Apply two wet coats of vinyl sealer. I will recommend Mohawk but there are probably other brands available.
Lightly sand after the second coat with 400P open coat sandpaper (grain is no longer important).

Apply dye based toner, again from an aerosol. There are a host of colors available but I would be inclined to recommend something in a medium brown tone. Apply very light coats, building the color with two or three successive applications until you achieve the depth of color you want. Note that the dye based toner, unlike pigment toners, will not diminish the grain/figure of your wood; you will still see the wood grain through the finish. You may want to keep the color very light in the center and build to a deeper color toward the edges. You can even apply two different colors.

Finally, apply 6 to 8 coats of high gloss pre-cat lacquer. Apply two or three wet coats before sanding, sand with 800P to 1000P and then apply coats two at a time before sanding to build a thicker, deeper film. The more coats of pre-cat lacquer you apply the deeper and wetter the finish will look.

Still want green; OK, begin with a green toner and finish off around the perimeter or across the top with Perfect Brown to add contrast and depth. Throughout this entire process make sure you have plenty of ventilation and a good activated charcoal respirator would be in order…this is nasty stuff…
 

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!...Good stuff, Stick; thanks for that!!

That piano pic is actually a pretty good approximation of the actual colour of the Poplar lumber, on average. Some is darker and more intense, some paler. But absolutely, a beautiful wood. Never tried carving it but I'll bet it's a joy to work.
 

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!...Good stuff, Stick; thanks for that!!

That piano pic is actually a pretty good approximation of the actual colour of the Poplar lumber, on average. Some is darker and more intense, some paler. But absolutely, a beautiful wood. Never tried carving it but I'll bet it's a joy to work.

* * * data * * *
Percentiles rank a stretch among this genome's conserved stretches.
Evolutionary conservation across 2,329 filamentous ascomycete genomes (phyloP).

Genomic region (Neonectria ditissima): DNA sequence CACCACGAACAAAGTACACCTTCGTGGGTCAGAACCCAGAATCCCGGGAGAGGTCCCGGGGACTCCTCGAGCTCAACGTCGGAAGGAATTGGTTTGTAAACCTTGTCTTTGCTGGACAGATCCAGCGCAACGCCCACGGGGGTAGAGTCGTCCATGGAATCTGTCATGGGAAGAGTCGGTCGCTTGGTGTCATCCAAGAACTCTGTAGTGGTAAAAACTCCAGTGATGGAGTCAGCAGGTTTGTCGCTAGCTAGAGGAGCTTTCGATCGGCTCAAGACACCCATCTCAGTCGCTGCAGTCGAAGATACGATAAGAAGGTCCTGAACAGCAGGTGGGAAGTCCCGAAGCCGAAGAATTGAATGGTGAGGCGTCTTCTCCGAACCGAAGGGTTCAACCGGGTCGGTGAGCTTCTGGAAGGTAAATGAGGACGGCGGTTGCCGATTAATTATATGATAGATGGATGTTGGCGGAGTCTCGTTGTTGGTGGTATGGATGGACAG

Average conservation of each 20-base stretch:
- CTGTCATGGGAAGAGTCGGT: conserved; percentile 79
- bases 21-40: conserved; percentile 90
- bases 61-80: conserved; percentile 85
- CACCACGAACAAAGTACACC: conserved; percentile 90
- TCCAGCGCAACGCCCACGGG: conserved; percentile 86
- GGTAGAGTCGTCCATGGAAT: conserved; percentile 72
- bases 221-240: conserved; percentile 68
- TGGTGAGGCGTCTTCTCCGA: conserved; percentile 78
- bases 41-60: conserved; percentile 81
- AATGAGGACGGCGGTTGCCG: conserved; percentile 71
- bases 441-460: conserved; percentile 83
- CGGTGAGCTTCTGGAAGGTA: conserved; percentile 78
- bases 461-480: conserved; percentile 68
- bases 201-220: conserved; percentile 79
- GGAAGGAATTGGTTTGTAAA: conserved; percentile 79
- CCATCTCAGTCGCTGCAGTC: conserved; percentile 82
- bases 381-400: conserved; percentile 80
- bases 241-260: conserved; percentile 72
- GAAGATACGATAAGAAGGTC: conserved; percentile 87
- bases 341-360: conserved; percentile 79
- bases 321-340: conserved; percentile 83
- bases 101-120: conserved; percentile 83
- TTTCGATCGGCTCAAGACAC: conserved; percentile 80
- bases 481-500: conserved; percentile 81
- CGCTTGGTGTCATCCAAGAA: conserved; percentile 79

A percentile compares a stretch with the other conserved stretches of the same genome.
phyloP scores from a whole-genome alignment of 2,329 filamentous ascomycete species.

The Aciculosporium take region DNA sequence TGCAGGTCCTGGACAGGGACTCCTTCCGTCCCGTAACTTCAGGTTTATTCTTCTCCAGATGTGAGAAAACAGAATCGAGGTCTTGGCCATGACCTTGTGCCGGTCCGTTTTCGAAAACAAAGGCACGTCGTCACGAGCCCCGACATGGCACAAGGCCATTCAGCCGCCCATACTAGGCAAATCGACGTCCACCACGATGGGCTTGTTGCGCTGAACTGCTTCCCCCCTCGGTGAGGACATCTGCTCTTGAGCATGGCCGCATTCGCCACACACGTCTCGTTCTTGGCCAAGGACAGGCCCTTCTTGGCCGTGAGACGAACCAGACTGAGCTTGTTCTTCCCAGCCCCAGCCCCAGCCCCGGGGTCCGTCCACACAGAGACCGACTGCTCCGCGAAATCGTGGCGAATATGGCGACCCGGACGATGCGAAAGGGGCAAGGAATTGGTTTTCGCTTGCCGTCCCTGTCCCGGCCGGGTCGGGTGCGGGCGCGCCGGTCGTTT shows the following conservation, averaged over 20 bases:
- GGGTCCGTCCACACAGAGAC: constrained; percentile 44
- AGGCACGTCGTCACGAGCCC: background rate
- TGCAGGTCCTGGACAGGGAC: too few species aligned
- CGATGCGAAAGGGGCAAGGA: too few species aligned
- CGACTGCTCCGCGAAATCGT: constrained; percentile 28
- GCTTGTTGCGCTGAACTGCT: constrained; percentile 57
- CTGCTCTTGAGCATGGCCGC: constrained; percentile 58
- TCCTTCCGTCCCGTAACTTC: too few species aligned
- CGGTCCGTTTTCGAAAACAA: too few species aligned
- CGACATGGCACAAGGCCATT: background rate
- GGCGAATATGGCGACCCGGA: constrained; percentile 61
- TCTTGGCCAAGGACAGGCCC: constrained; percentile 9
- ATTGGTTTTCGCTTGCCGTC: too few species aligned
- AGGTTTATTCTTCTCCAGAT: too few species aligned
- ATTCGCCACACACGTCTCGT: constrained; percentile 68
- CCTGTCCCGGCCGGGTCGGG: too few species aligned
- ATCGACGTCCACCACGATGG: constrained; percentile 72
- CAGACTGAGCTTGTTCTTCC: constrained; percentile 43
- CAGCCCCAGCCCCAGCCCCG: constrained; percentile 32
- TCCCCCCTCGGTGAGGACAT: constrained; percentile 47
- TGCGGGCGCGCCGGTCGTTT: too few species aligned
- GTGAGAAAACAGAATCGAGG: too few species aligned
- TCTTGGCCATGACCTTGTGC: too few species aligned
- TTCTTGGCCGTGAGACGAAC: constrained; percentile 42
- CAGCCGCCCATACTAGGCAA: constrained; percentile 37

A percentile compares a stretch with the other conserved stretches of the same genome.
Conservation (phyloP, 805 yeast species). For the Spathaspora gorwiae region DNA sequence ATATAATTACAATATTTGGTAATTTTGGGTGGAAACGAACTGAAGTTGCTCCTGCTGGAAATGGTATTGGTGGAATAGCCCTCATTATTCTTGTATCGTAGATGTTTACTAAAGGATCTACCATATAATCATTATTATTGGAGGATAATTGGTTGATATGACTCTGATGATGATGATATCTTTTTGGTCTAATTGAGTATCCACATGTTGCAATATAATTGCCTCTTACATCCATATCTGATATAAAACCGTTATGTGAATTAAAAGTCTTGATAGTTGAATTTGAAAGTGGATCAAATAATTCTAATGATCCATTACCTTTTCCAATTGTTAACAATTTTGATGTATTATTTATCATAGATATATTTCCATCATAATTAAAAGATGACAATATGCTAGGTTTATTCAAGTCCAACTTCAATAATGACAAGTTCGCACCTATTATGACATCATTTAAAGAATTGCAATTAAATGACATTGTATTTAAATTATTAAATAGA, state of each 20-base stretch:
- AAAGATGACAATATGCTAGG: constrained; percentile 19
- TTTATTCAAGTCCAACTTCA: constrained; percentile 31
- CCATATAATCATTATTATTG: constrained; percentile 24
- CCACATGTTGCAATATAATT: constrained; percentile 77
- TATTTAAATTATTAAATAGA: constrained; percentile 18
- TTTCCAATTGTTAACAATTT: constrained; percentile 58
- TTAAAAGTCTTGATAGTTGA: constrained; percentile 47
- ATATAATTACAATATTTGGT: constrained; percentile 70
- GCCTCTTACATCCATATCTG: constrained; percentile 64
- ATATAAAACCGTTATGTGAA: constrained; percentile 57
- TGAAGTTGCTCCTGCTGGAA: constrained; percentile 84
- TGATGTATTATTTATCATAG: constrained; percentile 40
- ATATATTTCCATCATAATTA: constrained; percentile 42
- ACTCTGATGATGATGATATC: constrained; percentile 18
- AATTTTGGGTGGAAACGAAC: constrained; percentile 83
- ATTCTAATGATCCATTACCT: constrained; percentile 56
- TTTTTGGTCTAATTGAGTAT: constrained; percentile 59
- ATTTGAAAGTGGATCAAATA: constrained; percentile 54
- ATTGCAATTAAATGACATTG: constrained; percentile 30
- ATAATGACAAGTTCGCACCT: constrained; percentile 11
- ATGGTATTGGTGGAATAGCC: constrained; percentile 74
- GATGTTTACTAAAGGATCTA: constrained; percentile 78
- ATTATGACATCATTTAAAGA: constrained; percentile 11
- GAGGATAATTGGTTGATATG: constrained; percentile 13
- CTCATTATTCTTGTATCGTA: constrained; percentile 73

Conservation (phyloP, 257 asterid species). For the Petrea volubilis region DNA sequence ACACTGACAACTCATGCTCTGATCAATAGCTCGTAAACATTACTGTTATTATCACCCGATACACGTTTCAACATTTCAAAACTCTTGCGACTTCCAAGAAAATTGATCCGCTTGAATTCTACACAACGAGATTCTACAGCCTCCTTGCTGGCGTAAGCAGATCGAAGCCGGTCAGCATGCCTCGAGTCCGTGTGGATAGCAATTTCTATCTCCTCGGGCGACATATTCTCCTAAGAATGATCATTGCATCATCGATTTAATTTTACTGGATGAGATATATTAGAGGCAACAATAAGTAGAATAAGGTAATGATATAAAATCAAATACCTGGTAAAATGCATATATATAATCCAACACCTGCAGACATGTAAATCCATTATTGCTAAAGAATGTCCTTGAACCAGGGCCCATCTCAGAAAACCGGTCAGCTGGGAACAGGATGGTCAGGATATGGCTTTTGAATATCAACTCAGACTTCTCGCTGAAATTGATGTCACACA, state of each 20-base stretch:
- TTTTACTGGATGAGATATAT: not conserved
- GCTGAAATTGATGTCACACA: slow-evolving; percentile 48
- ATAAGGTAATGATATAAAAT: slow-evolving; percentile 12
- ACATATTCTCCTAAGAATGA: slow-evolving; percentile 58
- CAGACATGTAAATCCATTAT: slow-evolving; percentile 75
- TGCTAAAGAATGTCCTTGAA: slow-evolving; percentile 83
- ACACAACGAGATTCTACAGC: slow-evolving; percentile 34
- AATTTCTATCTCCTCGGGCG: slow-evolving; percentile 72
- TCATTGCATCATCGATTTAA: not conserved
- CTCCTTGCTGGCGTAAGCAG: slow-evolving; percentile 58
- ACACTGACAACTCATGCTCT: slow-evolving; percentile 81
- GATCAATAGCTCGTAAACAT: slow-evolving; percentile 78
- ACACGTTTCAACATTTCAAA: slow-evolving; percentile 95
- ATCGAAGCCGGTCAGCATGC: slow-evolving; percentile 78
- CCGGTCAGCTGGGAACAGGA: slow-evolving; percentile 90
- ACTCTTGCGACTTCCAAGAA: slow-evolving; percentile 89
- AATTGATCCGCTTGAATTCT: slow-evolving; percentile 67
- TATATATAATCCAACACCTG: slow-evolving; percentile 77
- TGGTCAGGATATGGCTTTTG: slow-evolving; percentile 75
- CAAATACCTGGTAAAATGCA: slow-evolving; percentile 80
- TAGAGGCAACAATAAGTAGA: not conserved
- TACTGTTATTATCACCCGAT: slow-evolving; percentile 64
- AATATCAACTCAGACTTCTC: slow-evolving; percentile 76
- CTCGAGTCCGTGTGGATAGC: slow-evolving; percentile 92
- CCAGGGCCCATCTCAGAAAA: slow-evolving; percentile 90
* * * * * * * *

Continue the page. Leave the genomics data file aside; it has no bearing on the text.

change the green to brown/tan earth tones and that's us...
we like poplar...
 

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The problem I have found is that companies don't ask for the dimensions I require. Most quote in board feet ?, maybe they will custom cut. Sounds expensive!! Daninvan, we have a Windsor plywood store and I will try there. Old rusty
 

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The problem I have found is that companies don't ask for the dimensions I require. Most quote in board feet ?, maybe they will custom cut. Sounds expensive!! Daninvan, we have a Windsor plywood store and I will try there. Old rusty
Pricing is in board feet, but surely they would want to know more about the product you need? Very strange.
Didn't they at least ask what thickness you needed?
The hardwood isn't sold by width; you need to pick out your own from the random widths the rough sawn lumber is milled and shipped as. They have a little tool that they check the widths with, and it reads off in board measure, based on the thickness and length.
This is a bit simpler than the lumberyards' but works just as well I'm guessing...
OneTime Tool - Paolini Lumber Rule
So in short, you tell them 4/4, 6/4, 8/4 etc and the minimum to maximum widths you need, and the lengths. They either have it in stock or they don't. But the number you'll get back is in Bd. Ft. and a price per Bd Ft.
PJ White Hardwoods Ltd.
And the list will change daily; you really need to do your selecting in person if at all possible.
https://forum.canadianwoodworking.com/showthread.php?41786-Hardwood-Lumber-suppliers-by-province
 

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Green???
make the poplar look like cherry...
but why am I telling you this...
I think I just got baited...
As we say in Australia, Stick. "Come in spinner".....:laugh2:

Or is that, "Come in sucker"....LOL
 

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As we say in Australia, Stick. "Come in spinner".....:laugh2:

Or is that, "Come in sucker"....LOL
the fall back and punt can be really rough...
 

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Another source in the US is Craigs List. In my area there are several sawyers/slab guys, various people with excess (a lot of flooring) and the occasional woodworker's supply. I don't think CL is as big in CA but there are similar, I think. Worth a regular look.

I've never seen green poplar, I suspect 3 months in a kiln kills it...